The ‘mighty mice’ that went to space could help protect astronauts’ muscles and bones

 (CNN) — Genetically enhanced “mighty mice” that were part of a heath experiment on the International Space Station have shown that blocking a molecular signaling pathway can protect against muscle and bone density loss in the absence of gravity.

The new study also revealed this treatment promoted the recovery of muscle and bone mass once the mice returned to Earth.

The results are promising to researchers because they could be used to develop therapies that might help astronauts mitigate the muscle and bone loss they experience during long-term spaceflight.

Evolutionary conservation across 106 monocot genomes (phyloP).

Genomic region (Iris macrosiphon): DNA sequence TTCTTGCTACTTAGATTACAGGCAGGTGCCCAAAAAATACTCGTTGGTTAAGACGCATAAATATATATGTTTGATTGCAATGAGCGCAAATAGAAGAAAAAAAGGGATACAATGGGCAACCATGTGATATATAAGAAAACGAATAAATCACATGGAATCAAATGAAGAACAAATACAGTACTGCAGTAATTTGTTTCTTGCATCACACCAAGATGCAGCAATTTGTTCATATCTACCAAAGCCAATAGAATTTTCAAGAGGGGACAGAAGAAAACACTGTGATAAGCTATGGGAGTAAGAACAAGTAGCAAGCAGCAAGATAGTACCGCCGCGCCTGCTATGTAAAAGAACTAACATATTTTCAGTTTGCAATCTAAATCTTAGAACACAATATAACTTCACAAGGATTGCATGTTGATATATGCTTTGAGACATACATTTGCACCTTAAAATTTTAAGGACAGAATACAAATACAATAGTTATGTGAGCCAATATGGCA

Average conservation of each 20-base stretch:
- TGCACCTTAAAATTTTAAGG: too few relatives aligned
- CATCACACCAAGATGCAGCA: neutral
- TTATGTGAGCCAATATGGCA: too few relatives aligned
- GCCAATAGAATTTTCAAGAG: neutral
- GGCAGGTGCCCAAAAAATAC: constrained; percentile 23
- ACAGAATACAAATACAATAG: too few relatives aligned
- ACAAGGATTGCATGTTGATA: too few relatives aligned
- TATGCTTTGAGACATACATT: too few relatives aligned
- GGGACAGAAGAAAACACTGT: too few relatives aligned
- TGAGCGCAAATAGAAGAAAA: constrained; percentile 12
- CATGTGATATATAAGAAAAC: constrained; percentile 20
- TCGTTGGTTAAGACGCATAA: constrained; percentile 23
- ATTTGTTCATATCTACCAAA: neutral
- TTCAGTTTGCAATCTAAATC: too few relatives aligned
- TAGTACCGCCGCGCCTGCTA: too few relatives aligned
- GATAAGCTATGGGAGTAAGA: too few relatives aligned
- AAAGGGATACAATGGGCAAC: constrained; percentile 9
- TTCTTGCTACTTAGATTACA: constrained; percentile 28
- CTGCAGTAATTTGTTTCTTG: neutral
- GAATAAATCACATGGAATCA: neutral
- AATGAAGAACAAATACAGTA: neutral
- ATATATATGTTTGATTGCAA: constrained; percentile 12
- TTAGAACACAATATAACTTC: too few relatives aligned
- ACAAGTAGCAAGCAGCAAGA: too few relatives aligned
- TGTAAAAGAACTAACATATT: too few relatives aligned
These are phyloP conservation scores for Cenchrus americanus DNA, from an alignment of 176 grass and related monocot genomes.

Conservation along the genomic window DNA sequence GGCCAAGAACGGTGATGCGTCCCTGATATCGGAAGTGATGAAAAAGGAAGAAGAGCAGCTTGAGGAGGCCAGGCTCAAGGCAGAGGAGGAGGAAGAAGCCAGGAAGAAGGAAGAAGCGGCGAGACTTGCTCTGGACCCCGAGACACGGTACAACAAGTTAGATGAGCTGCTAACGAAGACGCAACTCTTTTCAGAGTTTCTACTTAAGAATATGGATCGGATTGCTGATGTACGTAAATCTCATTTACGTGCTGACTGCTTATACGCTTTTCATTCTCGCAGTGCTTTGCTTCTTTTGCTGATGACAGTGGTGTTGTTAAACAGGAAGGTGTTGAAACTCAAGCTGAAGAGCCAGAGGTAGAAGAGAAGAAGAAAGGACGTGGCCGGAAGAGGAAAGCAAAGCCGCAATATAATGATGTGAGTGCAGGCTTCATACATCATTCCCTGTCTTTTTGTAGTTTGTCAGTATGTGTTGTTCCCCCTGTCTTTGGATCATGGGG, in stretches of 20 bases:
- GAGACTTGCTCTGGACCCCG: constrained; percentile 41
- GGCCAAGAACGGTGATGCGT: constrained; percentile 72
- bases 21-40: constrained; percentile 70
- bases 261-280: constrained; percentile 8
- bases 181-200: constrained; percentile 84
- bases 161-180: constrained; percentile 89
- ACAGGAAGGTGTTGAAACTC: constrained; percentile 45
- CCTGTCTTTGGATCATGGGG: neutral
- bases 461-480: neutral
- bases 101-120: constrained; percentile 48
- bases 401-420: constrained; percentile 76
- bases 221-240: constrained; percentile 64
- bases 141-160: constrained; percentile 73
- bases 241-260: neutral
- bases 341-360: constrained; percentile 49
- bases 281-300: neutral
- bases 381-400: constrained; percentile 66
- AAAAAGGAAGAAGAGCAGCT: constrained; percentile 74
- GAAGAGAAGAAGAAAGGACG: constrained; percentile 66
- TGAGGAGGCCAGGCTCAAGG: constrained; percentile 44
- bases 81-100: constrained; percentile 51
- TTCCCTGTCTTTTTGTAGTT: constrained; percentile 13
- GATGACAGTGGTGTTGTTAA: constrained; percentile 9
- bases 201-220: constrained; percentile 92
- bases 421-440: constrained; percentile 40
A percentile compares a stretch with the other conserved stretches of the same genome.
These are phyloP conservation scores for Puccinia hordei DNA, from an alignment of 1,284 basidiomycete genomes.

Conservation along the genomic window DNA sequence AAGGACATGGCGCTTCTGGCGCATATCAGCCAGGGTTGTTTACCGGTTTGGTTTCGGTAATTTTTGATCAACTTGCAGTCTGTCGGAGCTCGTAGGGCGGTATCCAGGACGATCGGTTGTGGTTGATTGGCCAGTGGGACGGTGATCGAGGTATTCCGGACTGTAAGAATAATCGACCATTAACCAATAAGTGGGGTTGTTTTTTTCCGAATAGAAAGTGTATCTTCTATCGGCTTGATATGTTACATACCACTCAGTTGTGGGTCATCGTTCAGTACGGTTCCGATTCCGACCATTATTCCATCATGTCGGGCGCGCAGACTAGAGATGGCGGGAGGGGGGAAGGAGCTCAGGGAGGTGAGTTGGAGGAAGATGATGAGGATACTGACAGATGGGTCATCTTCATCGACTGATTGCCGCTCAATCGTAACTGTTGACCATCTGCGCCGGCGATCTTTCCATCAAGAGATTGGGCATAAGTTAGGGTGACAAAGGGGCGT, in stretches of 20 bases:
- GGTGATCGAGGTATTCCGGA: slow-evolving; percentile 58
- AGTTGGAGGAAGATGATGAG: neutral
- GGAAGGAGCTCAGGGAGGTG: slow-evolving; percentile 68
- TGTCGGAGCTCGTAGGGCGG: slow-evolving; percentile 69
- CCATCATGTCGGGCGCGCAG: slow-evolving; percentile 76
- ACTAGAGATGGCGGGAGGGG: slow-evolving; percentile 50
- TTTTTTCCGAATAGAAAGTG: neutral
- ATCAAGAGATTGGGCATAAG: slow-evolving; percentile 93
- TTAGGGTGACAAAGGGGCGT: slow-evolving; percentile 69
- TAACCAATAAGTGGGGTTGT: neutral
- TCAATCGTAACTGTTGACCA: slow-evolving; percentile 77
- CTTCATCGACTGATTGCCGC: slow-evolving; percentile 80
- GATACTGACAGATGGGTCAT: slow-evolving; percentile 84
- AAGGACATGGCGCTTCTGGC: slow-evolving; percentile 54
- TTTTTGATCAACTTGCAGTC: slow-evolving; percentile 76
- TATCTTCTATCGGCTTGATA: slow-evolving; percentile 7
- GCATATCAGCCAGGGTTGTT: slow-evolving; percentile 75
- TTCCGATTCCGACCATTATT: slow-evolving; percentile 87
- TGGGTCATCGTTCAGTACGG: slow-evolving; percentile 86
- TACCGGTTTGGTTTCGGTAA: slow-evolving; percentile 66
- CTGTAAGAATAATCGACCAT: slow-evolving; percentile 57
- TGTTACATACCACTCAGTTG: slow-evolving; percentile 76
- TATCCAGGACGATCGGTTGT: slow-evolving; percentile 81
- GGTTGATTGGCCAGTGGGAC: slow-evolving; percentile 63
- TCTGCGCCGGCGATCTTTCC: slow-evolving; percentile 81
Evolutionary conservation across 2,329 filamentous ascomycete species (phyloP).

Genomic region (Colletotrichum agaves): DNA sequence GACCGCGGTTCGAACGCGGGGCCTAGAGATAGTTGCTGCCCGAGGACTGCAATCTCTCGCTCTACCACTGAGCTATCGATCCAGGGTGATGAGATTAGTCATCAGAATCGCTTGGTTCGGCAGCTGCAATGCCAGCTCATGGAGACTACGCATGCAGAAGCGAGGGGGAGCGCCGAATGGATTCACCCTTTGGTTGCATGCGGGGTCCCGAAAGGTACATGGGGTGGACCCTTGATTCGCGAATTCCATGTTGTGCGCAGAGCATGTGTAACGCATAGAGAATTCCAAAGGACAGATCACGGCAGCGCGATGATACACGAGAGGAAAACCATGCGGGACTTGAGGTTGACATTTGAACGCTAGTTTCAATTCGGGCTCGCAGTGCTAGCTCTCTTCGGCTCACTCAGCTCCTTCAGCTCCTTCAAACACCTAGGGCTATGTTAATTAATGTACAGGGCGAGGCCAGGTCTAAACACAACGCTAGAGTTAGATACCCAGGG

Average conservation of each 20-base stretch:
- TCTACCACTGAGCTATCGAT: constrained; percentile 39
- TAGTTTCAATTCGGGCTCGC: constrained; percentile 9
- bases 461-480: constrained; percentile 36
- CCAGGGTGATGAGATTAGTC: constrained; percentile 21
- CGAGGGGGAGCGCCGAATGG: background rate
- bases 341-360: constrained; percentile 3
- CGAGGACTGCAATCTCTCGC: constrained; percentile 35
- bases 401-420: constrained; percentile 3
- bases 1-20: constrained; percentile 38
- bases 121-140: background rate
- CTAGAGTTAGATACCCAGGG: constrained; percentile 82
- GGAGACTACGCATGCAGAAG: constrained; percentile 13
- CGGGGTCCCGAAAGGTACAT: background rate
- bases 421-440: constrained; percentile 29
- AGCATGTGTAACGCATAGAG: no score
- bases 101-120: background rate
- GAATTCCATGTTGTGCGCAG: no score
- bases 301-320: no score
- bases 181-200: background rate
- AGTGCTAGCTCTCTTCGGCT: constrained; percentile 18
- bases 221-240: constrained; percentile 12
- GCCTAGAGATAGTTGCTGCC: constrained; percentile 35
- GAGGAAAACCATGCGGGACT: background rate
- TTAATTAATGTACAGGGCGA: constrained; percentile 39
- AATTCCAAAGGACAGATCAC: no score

Targeting this pathway could also be used to help people on Earth who experience muscle and bone loss due to various conditions such as muscular dystrophy, osteoporosis and diseases that cause muscle wasting like cancer, heart disease, sepsis and AIDS.

The study published Monday in the journal Proceedings of the National Academy of Sciences. NASA astronauts Drew Morgan, Christina Koch and

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